Launching in August 2013 in the Italian Alps, Vertigo Festival will deliver electronic dance music in an entirely unique way. As the highest altitude summer electronic music festival, Vertigo is set to be a highlight of the 2013 festival season.
Today, Vertigo Festival announces an array of top International brands and labels to the mountains, starting with Berlin based ‘Get Physical‘, showcasing M.A.N.D.Y., DJ T, Smash TV and Betoko, whilst Swiss born ‘Cadenza Records’ welcome Reboot, UNER, Michel Cleis and Andrea Oliva.
Culprit LA will also be bringing their Downtown Los Angeles rooftop vibe to the rolling mountains, with Droog, M.A.N.I.K, Inxec, Climbers and Lula Circus, whilst Manchester & Ibiza powerhouse Sankeys, have ventured outside of their familiar Club environment for the first time, adding to the equation Darius Syrossian and Enzo Siragusa, with several more top headline artists TBA.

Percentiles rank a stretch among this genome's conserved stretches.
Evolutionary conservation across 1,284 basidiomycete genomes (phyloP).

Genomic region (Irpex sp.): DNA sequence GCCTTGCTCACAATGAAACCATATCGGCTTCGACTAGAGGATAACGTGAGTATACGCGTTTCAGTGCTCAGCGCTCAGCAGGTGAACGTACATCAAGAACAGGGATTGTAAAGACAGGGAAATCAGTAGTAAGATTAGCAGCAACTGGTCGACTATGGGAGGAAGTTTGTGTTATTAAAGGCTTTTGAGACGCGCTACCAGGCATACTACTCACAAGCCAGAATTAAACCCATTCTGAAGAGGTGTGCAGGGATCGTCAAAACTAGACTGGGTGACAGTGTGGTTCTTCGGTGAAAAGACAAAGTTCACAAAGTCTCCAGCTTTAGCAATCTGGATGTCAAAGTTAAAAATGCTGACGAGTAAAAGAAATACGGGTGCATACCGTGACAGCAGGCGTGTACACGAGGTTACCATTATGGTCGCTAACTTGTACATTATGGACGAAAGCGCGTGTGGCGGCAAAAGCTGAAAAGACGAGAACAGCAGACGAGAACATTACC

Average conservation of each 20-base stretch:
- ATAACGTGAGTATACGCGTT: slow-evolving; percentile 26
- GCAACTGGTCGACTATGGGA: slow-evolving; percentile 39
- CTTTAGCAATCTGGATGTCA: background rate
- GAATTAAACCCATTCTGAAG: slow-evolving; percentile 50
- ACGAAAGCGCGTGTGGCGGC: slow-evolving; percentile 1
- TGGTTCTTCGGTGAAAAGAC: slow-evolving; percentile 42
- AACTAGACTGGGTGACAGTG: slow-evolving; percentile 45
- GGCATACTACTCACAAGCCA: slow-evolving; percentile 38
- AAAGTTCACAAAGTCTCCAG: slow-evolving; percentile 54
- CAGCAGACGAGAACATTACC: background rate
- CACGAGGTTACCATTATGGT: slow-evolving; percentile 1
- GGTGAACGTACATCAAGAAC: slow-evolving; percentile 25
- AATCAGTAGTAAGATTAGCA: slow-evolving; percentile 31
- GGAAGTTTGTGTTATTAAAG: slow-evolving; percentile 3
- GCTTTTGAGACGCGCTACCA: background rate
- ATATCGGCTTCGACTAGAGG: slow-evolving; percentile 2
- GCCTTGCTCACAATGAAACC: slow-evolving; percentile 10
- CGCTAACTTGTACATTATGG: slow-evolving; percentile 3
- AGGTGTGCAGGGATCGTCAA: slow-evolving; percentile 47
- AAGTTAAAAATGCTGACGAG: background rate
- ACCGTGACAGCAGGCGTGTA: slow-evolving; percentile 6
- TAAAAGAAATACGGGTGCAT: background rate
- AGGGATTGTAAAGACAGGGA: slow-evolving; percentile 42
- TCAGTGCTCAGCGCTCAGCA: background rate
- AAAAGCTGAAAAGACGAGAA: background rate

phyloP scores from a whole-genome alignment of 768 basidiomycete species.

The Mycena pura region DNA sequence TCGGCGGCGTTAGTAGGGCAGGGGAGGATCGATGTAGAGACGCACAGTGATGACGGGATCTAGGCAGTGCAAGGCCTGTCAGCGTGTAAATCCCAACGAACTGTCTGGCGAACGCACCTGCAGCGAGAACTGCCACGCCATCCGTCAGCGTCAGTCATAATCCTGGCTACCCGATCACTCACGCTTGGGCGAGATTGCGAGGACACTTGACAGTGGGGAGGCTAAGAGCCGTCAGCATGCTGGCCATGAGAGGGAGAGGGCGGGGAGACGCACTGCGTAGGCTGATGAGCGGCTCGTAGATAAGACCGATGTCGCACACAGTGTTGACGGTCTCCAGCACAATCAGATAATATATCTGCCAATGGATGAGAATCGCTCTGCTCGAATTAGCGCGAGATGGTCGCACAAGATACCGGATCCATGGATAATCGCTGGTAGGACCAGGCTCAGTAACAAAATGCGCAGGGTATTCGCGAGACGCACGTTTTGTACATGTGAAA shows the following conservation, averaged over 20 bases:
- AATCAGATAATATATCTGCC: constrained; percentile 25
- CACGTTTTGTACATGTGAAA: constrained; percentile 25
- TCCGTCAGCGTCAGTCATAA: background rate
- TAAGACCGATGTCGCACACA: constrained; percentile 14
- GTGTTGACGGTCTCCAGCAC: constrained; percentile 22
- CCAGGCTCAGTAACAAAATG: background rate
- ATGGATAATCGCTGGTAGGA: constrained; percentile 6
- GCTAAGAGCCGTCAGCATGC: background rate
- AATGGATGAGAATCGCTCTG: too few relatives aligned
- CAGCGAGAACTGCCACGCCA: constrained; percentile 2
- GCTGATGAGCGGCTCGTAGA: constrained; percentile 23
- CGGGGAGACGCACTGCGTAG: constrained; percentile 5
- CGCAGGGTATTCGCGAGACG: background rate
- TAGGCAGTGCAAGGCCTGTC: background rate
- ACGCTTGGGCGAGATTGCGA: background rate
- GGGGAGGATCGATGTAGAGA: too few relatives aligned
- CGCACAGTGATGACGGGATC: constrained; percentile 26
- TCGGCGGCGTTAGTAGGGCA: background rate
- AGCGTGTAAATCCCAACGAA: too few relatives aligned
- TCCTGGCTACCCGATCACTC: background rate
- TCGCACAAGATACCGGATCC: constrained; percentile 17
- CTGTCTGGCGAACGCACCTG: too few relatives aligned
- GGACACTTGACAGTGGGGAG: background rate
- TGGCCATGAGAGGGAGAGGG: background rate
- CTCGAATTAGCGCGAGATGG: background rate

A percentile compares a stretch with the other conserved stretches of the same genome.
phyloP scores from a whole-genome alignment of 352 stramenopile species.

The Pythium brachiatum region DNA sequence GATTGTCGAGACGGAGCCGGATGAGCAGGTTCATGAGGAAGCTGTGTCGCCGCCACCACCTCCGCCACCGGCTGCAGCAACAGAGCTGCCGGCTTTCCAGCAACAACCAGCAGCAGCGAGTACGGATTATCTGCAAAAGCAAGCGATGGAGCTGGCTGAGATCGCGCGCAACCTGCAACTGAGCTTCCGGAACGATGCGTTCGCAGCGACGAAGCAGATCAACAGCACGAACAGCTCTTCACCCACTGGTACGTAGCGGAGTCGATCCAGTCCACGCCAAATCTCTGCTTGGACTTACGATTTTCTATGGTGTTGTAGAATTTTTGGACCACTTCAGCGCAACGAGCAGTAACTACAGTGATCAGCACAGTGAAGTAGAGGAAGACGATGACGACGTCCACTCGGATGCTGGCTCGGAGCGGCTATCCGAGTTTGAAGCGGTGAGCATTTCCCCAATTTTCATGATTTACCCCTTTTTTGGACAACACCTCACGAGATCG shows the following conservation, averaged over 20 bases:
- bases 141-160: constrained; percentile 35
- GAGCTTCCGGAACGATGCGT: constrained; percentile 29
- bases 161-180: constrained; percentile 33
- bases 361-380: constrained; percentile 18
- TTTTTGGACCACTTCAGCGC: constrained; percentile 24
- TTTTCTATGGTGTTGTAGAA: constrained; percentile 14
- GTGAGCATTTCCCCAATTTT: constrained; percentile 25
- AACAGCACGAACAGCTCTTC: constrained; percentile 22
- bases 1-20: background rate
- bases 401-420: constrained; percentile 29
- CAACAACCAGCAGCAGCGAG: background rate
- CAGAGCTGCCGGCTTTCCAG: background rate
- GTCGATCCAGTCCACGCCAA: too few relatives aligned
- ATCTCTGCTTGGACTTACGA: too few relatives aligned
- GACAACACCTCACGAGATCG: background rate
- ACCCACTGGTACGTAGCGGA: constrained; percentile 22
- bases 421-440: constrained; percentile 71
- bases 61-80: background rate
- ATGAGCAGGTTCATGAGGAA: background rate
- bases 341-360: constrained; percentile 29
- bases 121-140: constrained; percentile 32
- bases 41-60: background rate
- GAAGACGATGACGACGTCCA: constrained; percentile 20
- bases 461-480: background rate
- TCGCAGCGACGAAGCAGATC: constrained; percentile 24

Vertigo also welcomes one of London’s most exciting and forward thinking labels in Art Of Dark, who will be showcasing DJ W!LD, Hector and their stalwart residents Jack & I, Colin Chiddle and Charlie Dave Kent, with several exciting additions due to be announced.
Complementary to the exquisite array of label showcases, Vertigo Festival will offer a platform to some of the UK and Europe’s most exciting emergent event brands. From Virunga with it’s forward thinking emerging residents, Departure expanding on its European destinations, Solid Grooves‘ rooftop vibes, Troupe and its unique label artists, plus Malta’s leading brand Panoptic. Festival goers can expect fun-loving vibes as brands join together to assure Vertigo Festival is one of the summer’s must visit destination festivals.